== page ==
'At Home With Amy Sedaris' Is a Comedy, But It's No Joke to Its Star and Creator

The comedian's passion for all things hospitality is very real, even if the characters on her kooky truTV home entertaining series aren't.
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Amy Sedaris might be a comedian, but her love of all things hospitality is not a joke. In fact, her new truTV lifestyle series, At Home With Amy Sedaris, wasn't even necessarily conceived as something that would skewer the HGTV genre. Growing up in North Carolina in the 1960s and '70s, Sedaris used to watch locally filmed hospitality shows and wanted to do that when she grew up.

"I was into home stuff and I liked playing house, and I liked that extremely boring show and I was mesmerized by it," she tells The Hollywood Reporter ahead of her new show's debut. 

When she got older, she published two books about entertaining: I Like You: Hospitality Under the Influence, and later Simple Times: Crafts for Poor People. While the books contained Sedaris' trademark wit — "A good trick is to fill your medicine cabinet with marbles. Nothing announces a nosey guest better than an avalanche of marbles hitting a porcelain sink," she suggests in the first book — they're also peppered with real, honest advice about homemaking.

Those books became the genesis of the At Home pitch, which she sold to Turner-owned truTV. But just weeks after the network bought the show, it rebranded as a comedy-centric channel — so she had to work to intentionally add more humor to the series.

"It's so hard to do because you want to be straight and real and almost like a PBS show, but then you're on a comedy channel," Sedaris says. "So the challenge was, how am I going to mix these two things together? Even watching the shows and all my inspirations from the '60s and '70s, how do you merge it? It's really difficult. It's almost like a little Mr. Rodgers, a little Dinah Shore, a little Red Skelton. It's a little bit of all these shows." 

Sedaris and longtime collaborator Paul Dinello worked hard to insert more humor into the series, introducing new characters and cutting back on the strictly Martha Stewart-esque aspects. 

"The challenge for me was if something was going happen with comedy in it, then it's got to be funny. So I had to let go off some of the real stuff, which can get a little mundane and boring after a while," she says. "I mean, you can only watch a homemaking show for so long. Are we really going to talk about tea biscuits for 45 minutes? Sometimes it's a lot."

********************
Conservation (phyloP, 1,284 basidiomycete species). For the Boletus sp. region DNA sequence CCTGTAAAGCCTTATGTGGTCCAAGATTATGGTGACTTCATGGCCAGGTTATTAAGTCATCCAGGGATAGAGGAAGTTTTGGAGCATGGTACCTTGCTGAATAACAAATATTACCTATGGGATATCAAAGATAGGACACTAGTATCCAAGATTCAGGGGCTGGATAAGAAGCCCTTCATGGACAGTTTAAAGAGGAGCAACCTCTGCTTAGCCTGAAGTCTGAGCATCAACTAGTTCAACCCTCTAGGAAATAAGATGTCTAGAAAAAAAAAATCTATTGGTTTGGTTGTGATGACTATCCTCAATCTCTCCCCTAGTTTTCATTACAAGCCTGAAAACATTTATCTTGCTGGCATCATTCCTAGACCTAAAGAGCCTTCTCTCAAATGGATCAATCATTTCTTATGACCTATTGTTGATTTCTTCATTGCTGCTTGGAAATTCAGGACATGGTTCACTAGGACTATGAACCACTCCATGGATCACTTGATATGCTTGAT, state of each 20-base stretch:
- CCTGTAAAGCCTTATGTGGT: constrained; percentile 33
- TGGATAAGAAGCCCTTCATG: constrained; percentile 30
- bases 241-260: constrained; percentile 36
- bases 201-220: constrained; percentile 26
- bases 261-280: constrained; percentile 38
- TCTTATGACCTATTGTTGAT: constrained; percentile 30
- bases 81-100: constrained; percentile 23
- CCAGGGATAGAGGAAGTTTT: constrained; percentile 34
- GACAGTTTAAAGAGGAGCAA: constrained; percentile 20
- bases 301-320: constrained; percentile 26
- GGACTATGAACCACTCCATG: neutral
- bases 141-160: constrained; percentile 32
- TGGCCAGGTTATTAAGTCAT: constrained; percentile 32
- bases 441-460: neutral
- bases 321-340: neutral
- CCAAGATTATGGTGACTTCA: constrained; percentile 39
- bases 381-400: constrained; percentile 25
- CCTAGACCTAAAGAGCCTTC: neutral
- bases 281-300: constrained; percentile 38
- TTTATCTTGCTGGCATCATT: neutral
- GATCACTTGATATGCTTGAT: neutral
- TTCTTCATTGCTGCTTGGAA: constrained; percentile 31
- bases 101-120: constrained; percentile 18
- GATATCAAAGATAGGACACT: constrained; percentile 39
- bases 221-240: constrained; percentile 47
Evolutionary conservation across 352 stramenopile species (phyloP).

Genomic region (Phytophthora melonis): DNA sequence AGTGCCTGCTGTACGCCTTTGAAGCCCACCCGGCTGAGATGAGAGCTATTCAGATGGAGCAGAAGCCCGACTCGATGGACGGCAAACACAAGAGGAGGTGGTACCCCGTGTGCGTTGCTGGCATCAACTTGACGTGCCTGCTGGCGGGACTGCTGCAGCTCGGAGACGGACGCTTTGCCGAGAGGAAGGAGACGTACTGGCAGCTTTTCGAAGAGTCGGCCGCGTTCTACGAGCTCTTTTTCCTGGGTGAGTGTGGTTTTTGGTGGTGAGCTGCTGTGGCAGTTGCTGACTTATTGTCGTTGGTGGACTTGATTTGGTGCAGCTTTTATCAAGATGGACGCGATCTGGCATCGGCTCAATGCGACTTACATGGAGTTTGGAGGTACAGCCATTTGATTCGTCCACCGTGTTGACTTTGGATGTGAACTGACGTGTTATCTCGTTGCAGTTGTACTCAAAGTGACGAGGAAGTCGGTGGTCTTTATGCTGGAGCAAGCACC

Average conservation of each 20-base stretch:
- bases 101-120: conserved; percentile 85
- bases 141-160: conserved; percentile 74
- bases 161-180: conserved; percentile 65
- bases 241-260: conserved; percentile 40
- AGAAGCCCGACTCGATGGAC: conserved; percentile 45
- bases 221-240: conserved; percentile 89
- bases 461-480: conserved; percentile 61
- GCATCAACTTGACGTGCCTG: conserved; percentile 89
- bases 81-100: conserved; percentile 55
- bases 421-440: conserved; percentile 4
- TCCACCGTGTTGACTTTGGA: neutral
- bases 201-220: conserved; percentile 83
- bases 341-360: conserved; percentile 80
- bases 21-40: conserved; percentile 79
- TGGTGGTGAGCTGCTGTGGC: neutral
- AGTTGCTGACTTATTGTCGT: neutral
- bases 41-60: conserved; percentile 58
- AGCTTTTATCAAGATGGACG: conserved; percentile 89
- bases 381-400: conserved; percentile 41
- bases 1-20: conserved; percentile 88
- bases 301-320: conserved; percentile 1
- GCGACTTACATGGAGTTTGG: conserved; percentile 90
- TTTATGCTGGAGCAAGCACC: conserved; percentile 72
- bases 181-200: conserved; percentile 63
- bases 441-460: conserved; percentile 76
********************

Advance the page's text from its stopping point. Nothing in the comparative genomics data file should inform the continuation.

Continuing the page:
Ultimately, the show will be a mix of earnest advice from someone passionate about homemaking, and a whole new mix of characters from the woman behind Strangers With Candy's Jerri Blank.

"I do embrace the things I'm passionate about," she says. "I was passionate about [the books]. I really want to teach you how to make spanakopita. Whereas on this show, I barely teach you how to cook spanakopita because every time I try to make something I get derailed and it turns into something else. That's why I thought, well, I got all my passion out in the books, and now I'm kind of just playing with the books a little bit and making it sillier. And then people can always pick up the books and see the real deal."

In addition to playing multiple characters herself, Sedaris has enlisted guest stars ranging from Paul Giamatti to Peter Serafinowicz, and of course, longtime collaborator Stephen Colbert, with whom she and Dinello created Strangers With Candy. She'll also reunite with Colbert on Monday, Oct. 23, as a guest on The Late Show ahead of her show's Oct. 24 premiere. While Sedaris was a favorite of David Letterman, appearing on his couch 34 times over the years, she'll be making her first trip back to the late-night institution with her friend as host.

"Paul and I have known Stephen since 1985 in Strangers. We can't do the show without having Colbert on it. And he plays himself because the part we had written for him, somebody has to play himself," she says.

Playing against guest stars like Colbert or her Unbreakable Kimmy Schmidt co-star Jane Krakowski, along with creating multiple new characters, helped Sedaris realize how to play herself onscreen.

"It kind of felt like I was the boring one. I was the square. And I didn't know that until I played opposite myself," she says. "I can kind of make fun of myself trying to take it seriously while these other characters I'm playing against helped shape who I was going to be. That was the challenge for me through the show. How the heck do I play myself? I just don't normally like to play myself, and I didn't know what kind of character I wanted to play as myself. So that kind of helped. It was going to be my challenge, and it turned out to be my favorite."

Despite Sedaris' genuine love for crafting, there's one major thing to know: She's not actually very good at it.

"The thing about the show is that I always do things to the best of my abilities. I never try to do bad, so all the crafts you see me making in the show, I really am doing my best, and you can see how horrible I am at so much of it. I'm just not good at it," she confesses. "The shows that turn out to be the most fun are these crafting moments because it is fun to watch someone do something so horrible and so bad but yet really being honest and doing their best job."

But she is good at delegating, and she is good at entertaining. Her favorite aspect of throwing a party is curating a guest list.

"It's all about casting your party. If you get the right people in there it's just the best feeling ever, and I love it. I love to entertain in my house," she says. "So having everybody who gets along, likes each other in your home. That's my favorite way to entertain."

At Home With Amy Sedaris premieres Tuesday, Oct. 24, at 10:30 p.m. on truTV.

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